> What good are e-texts.
> Only one answer is necessary on Earth Day.
> Unlike ptexts, they don't destroy trees to make paper.

Who couldn't agree ?

Oh, by the way, how do you get the plastic for the key on
the keyboard ? The electricity to run the computer ? What
do you do with the mercury battery of your portable ?
And what about the telegraph poles on which are the lines
we use for our network ?

At least trees can be grown ...

(3) --------------------------------------------------------------58----
Date: Tue, 24 Apr 90 13:14:06 PST
From: Richard Hintz <OPSRJH@UCCVMA>
Subject: Re: 3.1306 Replies to Queries from 3.1297 and 3.1299; CD-ROMS

On Tue, 24 Apr 90 13:12:34 CDT Robert A Amsler said:
>----------------------------Original message----------------------------
>What good are e-texts.
>Only one answer is necessary on Earth Day.
>Unlike ptexts, they don't destroy trees to make paper.
>Sooner or later, the world will see this as an overriding concern
>which will make things printed on paper about as reasonable
>as printing on dried human skin.

The last time I looked trees were a renewable resource. Also,
some paper has rag content. Humans are a renewable resource, too,
but for some reason we draw a distinction between humans and trees.
Perhaps there are cosmic reasons to consider the palm tree outside
to be equivalent in worth to Uncle Bob, but I can't think what they
would be off hand.
(4) --------------------------------------------------------------92----
Date: Tue, 24 Apr 90 14:44:46 PLT
From: "Craig A. Summerhill" <SUMMERHI@WSUVM1>
Subject: Earth Day

>What good are e-texts.
>Only one answer is necessary on Earth Day.
>Unlike ptexts, they don't destroy trees to make paper.
>Sooner or later, the world will see this as an overriding concern
>which will make things printed on paper about as reasonable
>as printing on dried human skin.

I don't want to further an ugly debate here, because it isn't
suitable for this distribution list, but I don't believe this comment.

You *can't* be serious. Let me state up front, I'm as
environmentally minded as anyone. But I do know enough to know
that the paper industry is far from our most pressing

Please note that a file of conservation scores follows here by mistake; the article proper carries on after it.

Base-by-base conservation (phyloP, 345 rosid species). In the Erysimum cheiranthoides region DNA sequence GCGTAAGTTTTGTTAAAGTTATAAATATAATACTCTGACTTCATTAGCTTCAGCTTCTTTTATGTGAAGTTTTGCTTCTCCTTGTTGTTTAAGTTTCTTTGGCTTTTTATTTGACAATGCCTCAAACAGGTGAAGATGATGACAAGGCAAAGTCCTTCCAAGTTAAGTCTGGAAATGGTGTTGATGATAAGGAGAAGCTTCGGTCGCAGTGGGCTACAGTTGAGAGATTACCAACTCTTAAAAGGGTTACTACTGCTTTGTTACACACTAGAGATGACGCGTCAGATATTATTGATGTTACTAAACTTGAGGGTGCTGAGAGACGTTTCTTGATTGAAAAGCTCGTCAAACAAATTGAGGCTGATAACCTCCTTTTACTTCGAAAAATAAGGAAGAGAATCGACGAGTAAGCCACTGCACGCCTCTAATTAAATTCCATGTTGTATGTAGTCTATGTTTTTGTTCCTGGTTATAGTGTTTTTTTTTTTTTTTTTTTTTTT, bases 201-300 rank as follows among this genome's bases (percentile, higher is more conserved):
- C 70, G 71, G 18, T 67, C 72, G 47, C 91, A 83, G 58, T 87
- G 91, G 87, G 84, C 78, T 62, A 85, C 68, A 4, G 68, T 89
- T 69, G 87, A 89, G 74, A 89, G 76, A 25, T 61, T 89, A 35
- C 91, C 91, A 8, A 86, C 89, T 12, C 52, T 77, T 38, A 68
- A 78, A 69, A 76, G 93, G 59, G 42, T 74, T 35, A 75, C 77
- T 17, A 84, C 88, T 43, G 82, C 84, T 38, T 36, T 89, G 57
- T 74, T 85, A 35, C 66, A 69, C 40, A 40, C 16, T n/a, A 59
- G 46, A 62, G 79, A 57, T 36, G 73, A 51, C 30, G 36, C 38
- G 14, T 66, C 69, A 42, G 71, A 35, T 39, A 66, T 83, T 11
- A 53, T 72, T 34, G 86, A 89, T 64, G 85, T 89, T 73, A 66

environmental problem because:

1) Regardless of what anybody says, paper companies do
an excellent job in maintaining forests used for
paper production.
2) One reason they do well, is that it doesn't require an
old growth stand to produce paper pulp. Softwood trees
which can be grown and harvested *quickly* (i.e. 10-20 years)
are adequate for paper production.
3) Hardwood forests (i.e. the Southeast U.S., Eastern Europe)
and the rainforests of Central and South America are a
much greater problem. These trees take a lifetime to mature
and are being harvested faster than they can regenerate.
4) Hardwood is used for furniture, wood paneling, baseball bats
floor boards, but not for paper.
5) Despite the views of visionaries, computers have not helped
slowed paper consumption but actually increased it.

I remember in the late 60s or early 70s, my father showed me several
types of experimental paper which were being produced by a large
paper company which he worked for (and which shall remain nameless).
Several of them were as inexpensive as "standard" paper, but didn't
catch on because the company couldn't get buyers to buy them (for
various reasons). I don't know if any of them are still availble
or not.

Books printed after World War II, have a shorter life expectancy than
those published before World War II because of the acidity content.
Again, paper companies can (and do) supply acid free paper, but it
is slightly more expensive so few publishers will use it.

My point is: The paper companies have a fairly good record of trying
to develop alternative, socially and environmentally conscious products,
but are stiffled because of a lack of buyers. Most buyers can't afford
to utilize these new products (even if they cost no more) because of the
"hidden" costs involved in restructuring their industrial facilities to
accomodate them.

What we need: Congress to legislate tax incentives to allow the paper
and publishing industries to provide cost effective methods of
production which are environmentally sound.

What we don't need: People making comparisons between printing on
paper and dried human skin. Despite your pie-in-the-sky visions
paper will be around for quite a while. Deal with it! This doesn't
mean myself (and others with my view) don't want to see etexts
develop, we just want an understanding that they aren't the most
suitable method of information delivery for every person in every